Robert Rauschenberg, 2014
Text by Kelsey Halliday Johnson
58 pages, Softcover
Published by Locks Art Publications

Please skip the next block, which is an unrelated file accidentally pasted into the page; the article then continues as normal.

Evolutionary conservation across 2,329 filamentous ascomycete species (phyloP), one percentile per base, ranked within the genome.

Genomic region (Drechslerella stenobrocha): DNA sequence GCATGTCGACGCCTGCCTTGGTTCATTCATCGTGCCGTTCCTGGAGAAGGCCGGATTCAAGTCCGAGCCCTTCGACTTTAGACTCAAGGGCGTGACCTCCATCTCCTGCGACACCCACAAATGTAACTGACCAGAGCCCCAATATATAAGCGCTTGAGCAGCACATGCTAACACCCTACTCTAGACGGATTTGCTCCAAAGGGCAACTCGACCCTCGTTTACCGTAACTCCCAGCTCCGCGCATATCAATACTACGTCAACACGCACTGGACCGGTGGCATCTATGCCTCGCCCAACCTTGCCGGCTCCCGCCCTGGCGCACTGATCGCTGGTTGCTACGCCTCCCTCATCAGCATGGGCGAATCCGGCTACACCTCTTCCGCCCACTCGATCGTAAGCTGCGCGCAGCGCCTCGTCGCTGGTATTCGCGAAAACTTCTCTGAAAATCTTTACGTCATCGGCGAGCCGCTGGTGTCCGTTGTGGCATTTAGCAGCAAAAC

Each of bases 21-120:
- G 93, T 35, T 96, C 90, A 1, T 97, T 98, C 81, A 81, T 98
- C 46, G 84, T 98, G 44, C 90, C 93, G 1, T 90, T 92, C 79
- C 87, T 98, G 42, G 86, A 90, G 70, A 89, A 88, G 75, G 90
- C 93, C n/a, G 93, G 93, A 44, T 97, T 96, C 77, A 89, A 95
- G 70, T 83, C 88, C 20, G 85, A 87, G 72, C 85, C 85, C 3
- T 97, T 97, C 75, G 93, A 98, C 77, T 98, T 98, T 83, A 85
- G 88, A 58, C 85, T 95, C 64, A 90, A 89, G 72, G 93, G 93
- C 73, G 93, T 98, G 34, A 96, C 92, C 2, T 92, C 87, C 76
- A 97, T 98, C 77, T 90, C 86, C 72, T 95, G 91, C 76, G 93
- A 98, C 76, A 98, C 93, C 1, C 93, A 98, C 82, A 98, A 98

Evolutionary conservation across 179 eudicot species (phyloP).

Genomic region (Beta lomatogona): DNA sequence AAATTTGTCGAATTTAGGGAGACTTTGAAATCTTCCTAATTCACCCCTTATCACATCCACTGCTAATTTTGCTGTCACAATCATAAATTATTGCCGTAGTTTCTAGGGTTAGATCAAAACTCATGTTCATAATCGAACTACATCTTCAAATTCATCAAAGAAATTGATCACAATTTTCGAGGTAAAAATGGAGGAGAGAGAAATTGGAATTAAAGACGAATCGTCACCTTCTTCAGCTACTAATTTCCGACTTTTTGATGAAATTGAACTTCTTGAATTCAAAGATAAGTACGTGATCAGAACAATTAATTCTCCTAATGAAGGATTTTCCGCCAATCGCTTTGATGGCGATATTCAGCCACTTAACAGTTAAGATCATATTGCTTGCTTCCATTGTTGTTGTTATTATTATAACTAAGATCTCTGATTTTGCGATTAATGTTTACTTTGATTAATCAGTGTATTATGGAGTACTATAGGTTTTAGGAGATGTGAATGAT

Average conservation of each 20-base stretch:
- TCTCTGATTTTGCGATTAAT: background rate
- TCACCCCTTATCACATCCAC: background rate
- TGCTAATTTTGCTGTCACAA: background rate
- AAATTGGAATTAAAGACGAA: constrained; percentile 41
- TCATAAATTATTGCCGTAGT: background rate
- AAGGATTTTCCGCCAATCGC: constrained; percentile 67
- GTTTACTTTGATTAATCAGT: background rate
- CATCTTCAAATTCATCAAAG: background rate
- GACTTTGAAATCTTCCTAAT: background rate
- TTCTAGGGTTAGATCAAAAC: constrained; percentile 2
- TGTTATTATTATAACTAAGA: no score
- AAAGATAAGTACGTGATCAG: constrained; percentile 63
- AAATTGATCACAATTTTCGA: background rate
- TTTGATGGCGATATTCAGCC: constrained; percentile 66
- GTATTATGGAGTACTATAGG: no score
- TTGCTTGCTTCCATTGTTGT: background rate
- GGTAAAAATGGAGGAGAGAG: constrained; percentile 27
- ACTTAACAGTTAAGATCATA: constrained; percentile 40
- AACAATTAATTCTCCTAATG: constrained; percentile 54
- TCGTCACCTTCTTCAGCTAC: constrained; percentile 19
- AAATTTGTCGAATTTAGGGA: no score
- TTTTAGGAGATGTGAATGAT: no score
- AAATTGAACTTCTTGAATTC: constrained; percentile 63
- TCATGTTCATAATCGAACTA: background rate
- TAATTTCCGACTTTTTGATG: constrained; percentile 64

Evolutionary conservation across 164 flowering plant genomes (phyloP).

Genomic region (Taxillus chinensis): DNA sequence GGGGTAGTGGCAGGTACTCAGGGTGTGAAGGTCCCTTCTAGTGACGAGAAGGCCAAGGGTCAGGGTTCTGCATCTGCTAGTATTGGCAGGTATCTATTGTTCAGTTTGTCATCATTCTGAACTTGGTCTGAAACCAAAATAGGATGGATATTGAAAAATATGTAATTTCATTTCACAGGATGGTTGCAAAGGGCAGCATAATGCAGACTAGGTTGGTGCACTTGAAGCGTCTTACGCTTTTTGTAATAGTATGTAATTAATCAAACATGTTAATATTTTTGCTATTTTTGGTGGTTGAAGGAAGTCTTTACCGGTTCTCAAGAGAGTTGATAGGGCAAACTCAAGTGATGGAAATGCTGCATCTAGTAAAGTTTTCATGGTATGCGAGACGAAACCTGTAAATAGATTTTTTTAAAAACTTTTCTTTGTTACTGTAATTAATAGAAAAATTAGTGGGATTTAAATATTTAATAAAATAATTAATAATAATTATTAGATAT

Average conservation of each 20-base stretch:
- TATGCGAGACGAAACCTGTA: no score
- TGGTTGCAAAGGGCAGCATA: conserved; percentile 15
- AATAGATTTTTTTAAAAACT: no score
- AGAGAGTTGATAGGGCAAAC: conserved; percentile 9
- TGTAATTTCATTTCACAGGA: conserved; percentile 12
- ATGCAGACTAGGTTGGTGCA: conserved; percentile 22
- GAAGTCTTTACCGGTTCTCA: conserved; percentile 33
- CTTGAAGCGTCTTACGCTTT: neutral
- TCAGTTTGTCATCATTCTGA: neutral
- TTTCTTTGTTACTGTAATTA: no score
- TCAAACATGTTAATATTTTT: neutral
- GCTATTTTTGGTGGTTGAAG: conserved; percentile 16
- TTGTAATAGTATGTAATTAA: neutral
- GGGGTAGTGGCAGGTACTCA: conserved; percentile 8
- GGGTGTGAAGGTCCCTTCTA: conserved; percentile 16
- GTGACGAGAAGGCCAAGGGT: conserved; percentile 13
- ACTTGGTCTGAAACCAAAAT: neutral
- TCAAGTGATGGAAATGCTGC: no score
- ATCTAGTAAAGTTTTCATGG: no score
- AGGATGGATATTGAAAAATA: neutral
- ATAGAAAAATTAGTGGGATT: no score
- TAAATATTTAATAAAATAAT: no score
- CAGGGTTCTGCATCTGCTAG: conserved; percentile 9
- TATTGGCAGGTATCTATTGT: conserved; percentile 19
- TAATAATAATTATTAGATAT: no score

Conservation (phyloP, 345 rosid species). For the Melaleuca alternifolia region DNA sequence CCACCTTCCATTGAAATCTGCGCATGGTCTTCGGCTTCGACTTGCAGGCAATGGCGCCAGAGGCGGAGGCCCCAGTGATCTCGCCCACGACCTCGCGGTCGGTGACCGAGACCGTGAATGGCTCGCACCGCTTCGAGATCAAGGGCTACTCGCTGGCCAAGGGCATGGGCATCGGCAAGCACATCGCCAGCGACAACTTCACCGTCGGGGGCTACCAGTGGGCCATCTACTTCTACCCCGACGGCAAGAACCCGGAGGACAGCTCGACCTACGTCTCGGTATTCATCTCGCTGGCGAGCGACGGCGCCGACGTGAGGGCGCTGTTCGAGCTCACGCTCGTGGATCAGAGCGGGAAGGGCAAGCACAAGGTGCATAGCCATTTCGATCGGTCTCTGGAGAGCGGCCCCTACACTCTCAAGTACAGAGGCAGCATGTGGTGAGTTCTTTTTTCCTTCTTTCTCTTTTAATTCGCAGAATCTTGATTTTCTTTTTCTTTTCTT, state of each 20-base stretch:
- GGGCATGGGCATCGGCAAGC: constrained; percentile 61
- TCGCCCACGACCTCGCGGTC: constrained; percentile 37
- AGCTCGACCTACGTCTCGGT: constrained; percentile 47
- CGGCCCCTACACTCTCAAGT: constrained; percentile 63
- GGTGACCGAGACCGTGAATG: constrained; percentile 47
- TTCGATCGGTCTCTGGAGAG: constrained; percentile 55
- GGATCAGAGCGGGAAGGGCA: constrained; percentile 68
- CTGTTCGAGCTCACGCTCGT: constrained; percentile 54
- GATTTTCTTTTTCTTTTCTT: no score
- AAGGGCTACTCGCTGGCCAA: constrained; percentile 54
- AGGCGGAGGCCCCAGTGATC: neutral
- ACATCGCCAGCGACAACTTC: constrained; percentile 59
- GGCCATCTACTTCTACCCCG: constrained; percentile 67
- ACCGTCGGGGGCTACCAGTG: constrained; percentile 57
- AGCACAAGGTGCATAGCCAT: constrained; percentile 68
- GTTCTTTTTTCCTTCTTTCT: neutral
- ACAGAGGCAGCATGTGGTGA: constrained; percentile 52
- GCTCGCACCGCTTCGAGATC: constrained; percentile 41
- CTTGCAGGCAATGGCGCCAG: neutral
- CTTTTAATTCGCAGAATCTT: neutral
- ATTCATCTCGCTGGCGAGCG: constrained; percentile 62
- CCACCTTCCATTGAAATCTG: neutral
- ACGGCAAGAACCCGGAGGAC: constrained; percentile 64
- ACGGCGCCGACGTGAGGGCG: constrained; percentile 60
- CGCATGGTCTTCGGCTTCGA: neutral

As one of the most important postwar American artists, Rauschenberg's work continues to provoke critical dialogue. Artist and critic Brian O'Doherty coined the term "vernacular glance" in 1973 to describe Rauschenberg's relationship to image culture. He amassed and repeatedly reproduced images from everyday life, making unusual juxtapositions and layerings. As our relationship to visual material continues to evolve through the internet's ability to bring together disparate visual information, Rauschenberg's approach to combining imagery still resonates. In 1984 at the United Nations, Rauschenberg announced his plans for a project entitled ROCI (Rauschenberg Overseas Cultural Interchange), an artistic program that would encompass a nearly seven year, ten-country tour to encourage "world peace and understanding." ROCI initiated projects in Mexico, Chile, Venezuela, China, Tibet, Japan, Cuba, the Soviet Union, Germany, and Malaysia along with ROCI USA works. Through this worldwide project he collected photographs and source materials for a unique body of work for each country, and bestowed artworks in cultural institutions in each nation and one in the National Gallery of Art that was made during his travels. The exhibition catalogs for each country's project would include contributions by local poets, writers, or journalists. The global project culminated in a major survey of the works at the National Gallery of Art in 1991. Rauschenberg's interest in a global exchange and making international cultural connections through the language of art was ahead of his time. Looking back, ROCI can be seen as a predecessor to the globalized art dialogue we celebrate today and is a crucial part of Rauschenberg's legacy and vision. In the exhibition and accompanying publication is a selection of major works and editioned pieces, exploring Rauschenberg's legacy representing his material experimentation and innovation.